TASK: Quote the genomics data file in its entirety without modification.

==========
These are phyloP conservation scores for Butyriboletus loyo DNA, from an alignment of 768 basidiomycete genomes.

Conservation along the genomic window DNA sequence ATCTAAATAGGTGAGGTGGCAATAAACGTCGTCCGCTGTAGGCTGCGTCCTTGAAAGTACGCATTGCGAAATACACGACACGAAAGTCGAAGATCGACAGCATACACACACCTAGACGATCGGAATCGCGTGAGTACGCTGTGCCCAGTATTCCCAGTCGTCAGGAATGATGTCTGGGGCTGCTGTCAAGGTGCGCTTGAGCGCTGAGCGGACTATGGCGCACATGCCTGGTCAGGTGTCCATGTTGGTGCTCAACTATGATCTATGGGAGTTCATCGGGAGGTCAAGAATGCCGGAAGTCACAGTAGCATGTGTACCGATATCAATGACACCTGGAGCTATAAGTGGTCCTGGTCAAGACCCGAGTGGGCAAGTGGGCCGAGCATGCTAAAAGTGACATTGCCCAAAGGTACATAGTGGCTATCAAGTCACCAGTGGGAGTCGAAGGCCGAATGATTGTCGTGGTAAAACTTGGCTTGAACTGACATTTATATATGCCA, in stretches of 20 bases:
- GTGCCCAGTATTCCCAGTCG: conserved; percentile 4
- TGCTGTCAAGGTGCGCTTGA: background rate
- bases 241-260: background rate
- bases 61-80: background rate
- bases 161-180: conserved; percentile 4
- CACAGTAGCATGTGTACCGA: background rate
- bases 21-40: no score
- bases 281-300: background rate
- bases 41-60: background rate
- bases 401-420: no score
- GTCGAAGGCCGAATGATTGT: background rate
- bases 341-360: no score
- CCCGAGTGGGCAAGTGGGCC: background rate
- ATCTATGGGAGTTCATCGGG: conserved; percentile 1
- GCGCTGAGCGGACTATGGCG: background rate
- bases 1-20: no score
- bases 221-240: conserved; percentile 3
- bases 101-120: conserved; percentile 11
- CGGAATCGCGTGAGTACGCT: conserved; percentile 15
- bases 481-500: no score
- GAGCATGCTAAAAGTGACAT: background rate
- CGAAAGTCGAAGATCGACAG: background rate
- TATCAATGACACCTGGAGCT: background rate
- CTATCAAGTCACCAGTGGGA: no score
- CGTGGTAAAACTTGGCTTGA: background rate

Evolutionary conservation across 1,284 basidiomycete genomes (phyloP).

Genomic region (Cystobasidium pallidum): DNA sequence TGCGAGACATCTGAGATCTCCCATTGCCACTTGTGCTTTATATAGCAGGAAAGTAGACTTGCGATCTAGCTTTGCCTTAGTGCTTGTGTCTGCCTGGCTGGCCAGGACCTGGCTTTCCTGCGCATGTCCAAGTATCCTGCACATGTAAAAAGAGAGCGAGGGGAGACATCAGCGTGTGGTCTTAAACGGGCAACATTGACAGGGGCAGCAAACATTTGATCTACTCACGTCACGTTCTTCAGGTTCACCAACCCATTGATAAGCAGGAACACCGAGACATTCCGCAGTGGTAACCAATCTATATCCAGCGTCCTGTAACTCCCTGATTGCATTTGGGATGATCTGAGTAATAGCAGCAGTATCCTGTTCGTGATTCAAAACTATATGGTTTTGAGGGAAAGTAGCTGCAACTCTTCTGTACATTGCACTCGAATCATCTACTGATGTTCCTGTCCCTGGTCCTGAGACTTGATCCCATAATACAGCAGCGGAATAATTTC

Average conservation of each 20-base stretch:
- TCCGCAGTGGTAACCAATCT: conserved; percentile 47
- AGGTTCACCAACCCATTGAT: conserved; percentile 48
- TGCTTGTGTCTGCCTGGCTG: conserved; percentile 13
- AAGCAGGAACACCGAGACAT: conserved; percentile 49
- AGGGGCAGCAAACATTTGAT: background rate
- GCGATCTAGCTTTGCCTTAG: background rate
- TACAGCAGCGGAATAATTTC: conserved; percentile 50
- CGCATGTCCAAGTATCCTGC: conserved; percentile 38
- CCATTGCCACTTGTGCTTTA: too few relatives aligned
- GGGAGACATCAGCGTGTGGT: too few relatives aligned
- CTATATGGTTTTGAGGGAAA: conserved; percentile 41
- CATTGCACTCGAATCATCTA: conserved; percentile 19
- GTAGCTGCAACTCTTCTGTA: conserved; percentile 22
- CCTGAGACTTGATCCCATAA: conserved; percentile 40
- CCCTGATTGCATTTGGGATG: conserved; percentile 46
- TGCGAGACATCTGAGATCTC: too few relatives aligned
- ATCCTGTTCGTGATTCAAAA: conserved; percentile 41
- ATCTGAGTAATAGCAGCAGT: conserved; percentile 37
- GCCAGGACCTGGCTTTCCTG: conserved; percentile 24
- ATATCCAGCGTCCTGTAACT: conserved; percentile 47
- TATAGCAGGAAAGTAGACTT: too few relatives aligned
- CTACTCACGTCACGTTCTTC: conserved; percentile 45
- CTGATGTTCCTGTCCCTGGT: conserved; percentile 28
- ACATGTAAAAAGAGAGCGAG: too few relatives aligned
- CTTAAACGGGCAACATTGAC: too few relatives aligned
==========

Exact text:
These are phyloP conservation scores for Butyriboletus loyo DNA, from an alignment of 768 basidiomycete genomes.

Conservation along the genomic window DNA sequence ATCTAAATAGGTGAGGTGGCAATAAACGTCGTCCGCTGTAGGCTGCGTCCTTGAAAGTACGCATTGCGAAATACACGACACGAAAGTCGAAGATCGACAGCATACACACACCTAGACGATCGGAATCGCGTGAGTACGCTGTGCCCAGTATTCCCAGTCGTCAGGAATGATGTCTGGGGCTGCTGTCAAGGTGCGCTTGAGCGCTGAGCGGACTATGGCGCACATGCCTGGTCAGGTGTCCATGTTGGTGCTCAACTATGATCTATGGGAGTTCATCGGGAGGTCAAGAATGCCGGAAGTCACAGTAGCATGTGTACCGATATCAATGACACCTGGAGCTATAAGTGGTCCTGGTCAAGACCCGAGTGGGCAAGTGGGCCGAGCATGCTAAAAGTGACATTGCCCAAAGGTACATAGTGGCTATCAAGTCACCAGTGGGAGTCGAAGGCCGAATGATTGTCGTGGTAAAACTTGGCTTGAACTGACATTTATATATGCCA, in stretches of 20 bases:
- GTGCCCAGTATTCCCAGTCG: conserved; percentile 4
- TGCTGTCAAGGTGCGCTTGA: background rate
- bases 241-260: background rate
- bases 61-80: background rate
- bases 161-180: conserved; percentile 4
- CACAGTAGCATGTGTACCGA: background rate
- bases 21-40: no score
- bases 281-300: background rate
- bases 41-60: background rate
- bases 401-420: no score
- GTCGAAGGCCGAATGATTGT: background rate
- bases 341-360: no score
- CCCGAGTGGGCAAGTGGGCC: background rate
- ATCTATGGGAGTTCATCGGG: conserved; percentile 1
- GCGCTGAGCGGACTATGGCG: background rate
- bases 1-20: no score
- bases 221-240: conserved; percentile 3
- bases 101-120: conserved; percentile 11
- CGGAATCGCGTGAGTACGCT: conserved; percentile 15
- bases 481-500: no score
- GAGCATGCTAAAAGTGACAT: background rate
- CGAAAGTCGAAGATCGACAG: background rate
- TATCAATGACACCTGGAGCT: background rate
- CTATCAAGTCACCAGTGGGA: no score
- CGTGGTAAAACTTGGCTTGA: background rate

Evolutionary conservation across 1,284 basidiomycete genomes (phyloP).

Genomic region (Cystobasidium pallidum): DNA sequence TGCGAGACATCTGAGATCTCCCATTGCCACTTGTGCTTTATATAGCAGGAAAGTAGACTTGCGATCTAGCTTTGCCTTAGTGCTTGTGTCTGCCTGGCTGGCCAGGACCTGGCTTTCCTGCGCATGTCCAAGTATCCTGCACATGTAAAAAGAGAGCGAGGGGAGACATCAGCGTGTGGTCTTAAACGGGCAACATTGACAGGGGCAGCAAACATTTGATCTACTCACGTCACGTTCTTCAGGTTCACCAACCCATTGATAAGCAGGAACACCGAGACATTCCGCAGTGGTAACCAATCTATATCCAGCGTCCTGTAACTCCCTGATTGCATTTGGGATGATCTGAGTAATAGCAGCAGTATCCTGTTCGTGATTCAAAACTATATGGTTTTGAGGGAAAGTAGCTGCAACTCTTCTGTACATTGCACTCGAATCATCTACTGATGTTCCTGTCCCTGGTCCTGAGACTTGATCCCATAATACAGCAGCGGAATAATTTC

Average conservation of each 20-base stretch:
- TCCGCAGTGGTAACCAATCT: conserved; percentile 47
- AGGTTCACCAACCCATTGAT: conserved; percentile 48
- TGCTTGTGTCTGCCTGGCTG: conserved; percentile 13
- AAGCAGGAACACCGAGACAT: conserved; percentile 49
- AGGGGCAGCAAACATTTGAT: background rate
- GCGATCTAGCTTTGCCTTAG: background rate
- TACAGCAGCGGAATAATTTC: conserved; percentile 50
- CGCATGTCCAAGTATCCTGC: conserved; percentile 38
- CCATTGCCACTTGTGCTTTA: too few relatives aligned
- GGGAGACATCAGCGTGTGGT: too few relatives aligned
- CTATATGGTTTTGAGGGAAA: conserved; percentile 41
- CATTGCACTCGAATCATCTA: conserved; percentile 19
- GTAGCTGCAACTCTTCTGTA: conserved; percentile 22
- CCTGAGACTTGATCCCATAA: conserved; percentile 40
- CCCTGATTGCATTTGGGATG: conserved; percentile 46
- TGCGAGACATCTGAGATCTC: too few relatives aligned
- ATCCTGTTCGTGATTCAAAA: conserved; percentile 41
- ATCTGAGTAATAGCAGCAGT: conserved; percentile 37
- GCCAGGACCTGGCTTTCCTG: conserved; percentile 24
- ATATCCAGCGTCCTGTAACT: conserved; percentile 47
- TATAGCAGGAAAGTAGACTT: too few relatives aligned
- CTACTCACGTCACGTTCTTC: conserved; percentile 45
- CTGATGTTCCTGTCCCTGGT: conserved; percentile 28
- ACATGTAAAAAGAGAGCGAG: too few relatives aligned
- CTTAAACGGGCAACATTGAC: too few relatives aligned